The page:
HOW DOES ANTI-SEMITISM FUNCTION?
Three Key Elements
The three key elements of anti-Semitism are:
• Blame—scapegoating Jews for problems on both a global and personal scale
• Isolation—forcing Jews to live in restricted areas (sometimes called ghettos) and excluding them from participation in society
• terror—threatening their very survival as individuals and as a people. By singling out Jews for blame, anti-Semitism, or the more accurate term, anti-Jewish oppression*, frightens and confuses people of all backgrounds and identities.
Living as a minority without a homeland for nearly two thousand years, the Jewish people had to rely on the goodwill of rulers in each country where they settled. In exchange for a promise of protection for the Jewish community, a few Jews would serve as money lenders, tax collectors, or other public officials. The majority of Jews who settled in each country remained as impoverished as the general population. Jews were also prohibited from owning land and barred from joining craft guilds, which would have allowed them to integrate with their non-Jewish neighbors.
When the people of the area were ready to resist the oppressive conditions of their lives, they were encouraged by their rulers to direct their hatred and resentment at the Jewish community—rather than at their actual oppressors, the ruling classes. Jews would be deprived of civil rights and property, subjected to individual and mass murders, and threatened with deportation and extermination. After the violence subsided, the surviving remnants of the Jewish population would be “apologized to” officially in the original country or welcomed in new places of exile as martyrs. They would be given some assistance to rebuild their communities, and once again a few Jews would be encouraged to assume the same roles in relation to the rulers. (In the Middle Ages these Jews were called “Court Jews.”) In exchange, the whole Jewish community would be given temporary protection, and the cycle of toleration followed by attack would begin again.
Why is anti-Semitism so confusing and difficult to talk about?
Anti-Semitism does not always fit neatly into classic understandings about oppression. Most of the time we think of oppressed peoples as being poor and disenfranchised. But the way anti-Semitism works is to give some Jews access to power and privilege so they can be visible, ready scapegoats when other oppressed people begin to rise up against the inequities that affect their lives.
Anti-Jewish oppression operates in a cyclical pattern. During those times when Jews seem to be free from overt persecution, it is tempting to conclude that Jews are not an oppressed group. But neither assimilation, acceptance, nor prominence for outstanding Jewish individuals, nor even economic mobility for the Jewish community as a whole, has ever been a guarantee that Jews will remain free from oppression.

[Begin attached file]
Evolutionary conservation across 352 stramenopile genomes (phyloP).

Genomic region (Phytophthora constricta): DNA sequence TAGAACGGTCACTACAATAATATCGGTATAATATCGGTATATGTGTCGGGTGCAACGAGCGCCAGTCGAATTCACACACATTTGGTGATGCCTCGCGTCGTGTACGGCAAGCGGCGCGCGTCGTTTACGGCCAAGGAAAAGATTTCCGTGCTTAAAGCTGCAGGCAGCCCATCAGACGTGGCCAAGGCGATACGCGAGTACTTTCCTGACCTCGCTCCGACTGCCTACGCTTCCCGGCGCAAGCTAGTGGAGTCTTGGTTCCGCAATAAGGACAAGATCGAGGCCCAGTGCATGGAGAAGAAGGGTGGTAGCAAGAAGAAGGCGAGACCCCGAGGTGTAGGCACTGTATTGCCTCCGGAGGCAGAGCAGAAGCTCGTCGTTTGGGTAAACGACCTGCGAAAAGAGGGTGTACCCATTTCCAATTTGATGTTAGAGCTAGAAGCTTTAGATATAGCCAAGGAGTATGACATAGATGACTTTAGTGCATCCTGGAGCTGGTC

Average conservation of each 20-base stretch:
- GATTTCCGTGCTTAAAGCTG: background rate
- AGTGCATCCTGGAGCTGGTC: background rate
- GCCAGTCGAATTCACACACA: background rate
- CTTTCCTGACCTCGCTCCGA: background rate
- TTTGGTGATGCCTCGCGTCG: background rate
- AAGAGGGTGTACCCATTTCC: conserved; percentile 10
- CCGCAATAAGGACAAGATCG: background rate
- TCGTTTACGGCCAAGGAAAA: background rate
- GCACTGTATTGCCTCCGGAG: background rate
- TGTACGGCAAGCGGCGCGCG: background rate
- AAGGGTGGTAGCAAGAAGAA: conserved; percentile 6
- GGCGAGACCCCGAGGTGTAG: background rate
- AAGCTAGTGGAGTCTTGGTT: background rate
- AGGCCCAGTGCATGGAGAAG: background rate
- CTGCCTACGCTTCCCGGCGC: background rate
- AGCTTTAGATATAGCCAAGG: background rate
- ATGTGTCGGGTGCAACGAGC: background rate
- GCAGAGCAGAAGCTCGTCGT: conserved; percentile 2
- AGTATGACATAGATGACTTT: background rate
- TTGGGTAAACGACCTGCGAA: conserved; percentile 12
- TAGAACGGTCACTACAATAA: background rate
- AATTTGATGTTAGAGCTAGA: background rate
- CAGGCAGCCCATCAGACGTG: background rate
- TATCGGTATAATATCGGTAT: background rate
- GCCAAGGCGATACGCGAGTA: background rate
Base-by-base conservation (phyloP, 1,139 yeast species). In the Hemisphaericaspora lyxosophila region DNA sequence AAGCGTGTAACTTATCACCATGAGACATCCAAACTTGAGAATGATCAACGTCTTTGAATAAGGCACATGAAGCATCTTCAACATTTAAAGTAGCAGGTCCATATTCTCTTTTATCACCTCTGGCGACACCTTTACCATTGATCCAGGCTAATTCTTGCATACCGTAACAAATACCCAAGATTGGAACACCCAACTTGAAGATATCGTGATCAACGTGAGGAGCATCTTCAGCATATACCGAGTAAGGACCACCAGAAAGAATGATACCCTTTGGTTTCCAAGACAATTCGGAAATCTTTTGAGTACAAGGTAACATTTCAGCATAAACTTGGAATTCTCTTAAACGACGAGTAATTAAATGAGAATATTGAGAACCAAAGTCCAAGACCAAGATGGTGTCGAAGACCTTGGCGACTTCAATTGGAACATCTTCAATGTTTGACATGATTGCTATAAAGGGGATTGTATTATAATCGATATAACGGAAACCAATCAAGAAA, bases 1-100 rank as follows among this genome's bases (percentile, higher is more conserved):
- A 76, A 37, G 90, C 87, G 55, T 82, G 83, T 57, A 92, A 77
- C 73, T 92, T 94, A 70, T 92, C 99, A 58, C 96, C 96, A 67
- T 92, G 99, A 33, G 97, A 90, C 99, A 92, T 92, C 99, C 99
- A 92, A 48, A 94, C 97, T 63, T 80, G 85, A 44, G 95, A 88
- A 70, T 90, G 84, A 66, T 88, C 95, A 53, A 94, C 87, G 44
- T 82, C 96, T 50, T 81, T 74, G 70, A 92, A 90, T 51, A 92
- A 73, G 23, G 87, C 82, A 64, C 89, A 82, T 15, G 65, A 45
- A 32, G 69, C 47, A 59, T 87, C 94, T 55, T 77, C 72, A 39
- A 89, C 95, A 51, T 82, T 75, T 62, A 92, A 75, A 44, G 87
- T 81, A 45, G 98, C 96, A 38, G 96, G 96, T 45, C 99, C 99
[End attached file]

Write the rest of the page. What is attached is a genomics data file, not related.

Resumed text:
The basis of many forms of oppression is economic, exploiting a particular group of people so that some groups have greater access to the resources of society and others have less. Anti-Semitism uses Jews as a scapegoat, so that when oppressed people rise up against their exploitation, they are directed to blame Jews as the cause of their problems. A small number of Jews today occupy highly visible positions in public life, which makes it appear as though Jews as a group have exaggerated economic or political power. In fact, as in the past, many Jews are not the owners of the corporations or the ones who ultimately profit from the labor of poor and working-class people.
But a large number of Jews are owners of small and medium-sized businesses. Many Jews are managers, doctors, lawyers, teachers, or social workers, and other Jews staff large corporate and governmental bureaucracies. These jobs have sometimes been called “middle agent” jobs because they can place Jews as a buffer between poor people and those in power. In these jobs, Jews exercise some degree of control over the daily lives of more visibly oppressed groups, especially poor people and people targeted by racism. When these groups are hurting, particularly during economically challenging times, they may look for someone to blame.
And who they see in their day-to-day life might be the local Jewish shopkeeper or landlord; the Jewish schoolteacher, social worker, or personnel manager. They don’t see the major owners of wealth (most recently labeled “the one percent”). There is a long history of anti-Jewish attitudes and stereotypes, which many people are taught, such as all Jews are rich, all Jews are cheap, or Jews control many things. The expression “to Jew someone down” has been used to mean to get a good bargain. With these stereotypes in place, the blame for hard economic times can readily be deflected onto Jews. The frustration of poor and working-class people is thus diverted away from the underlying issues of racism and economic inequality around them and targeted instead at Jews.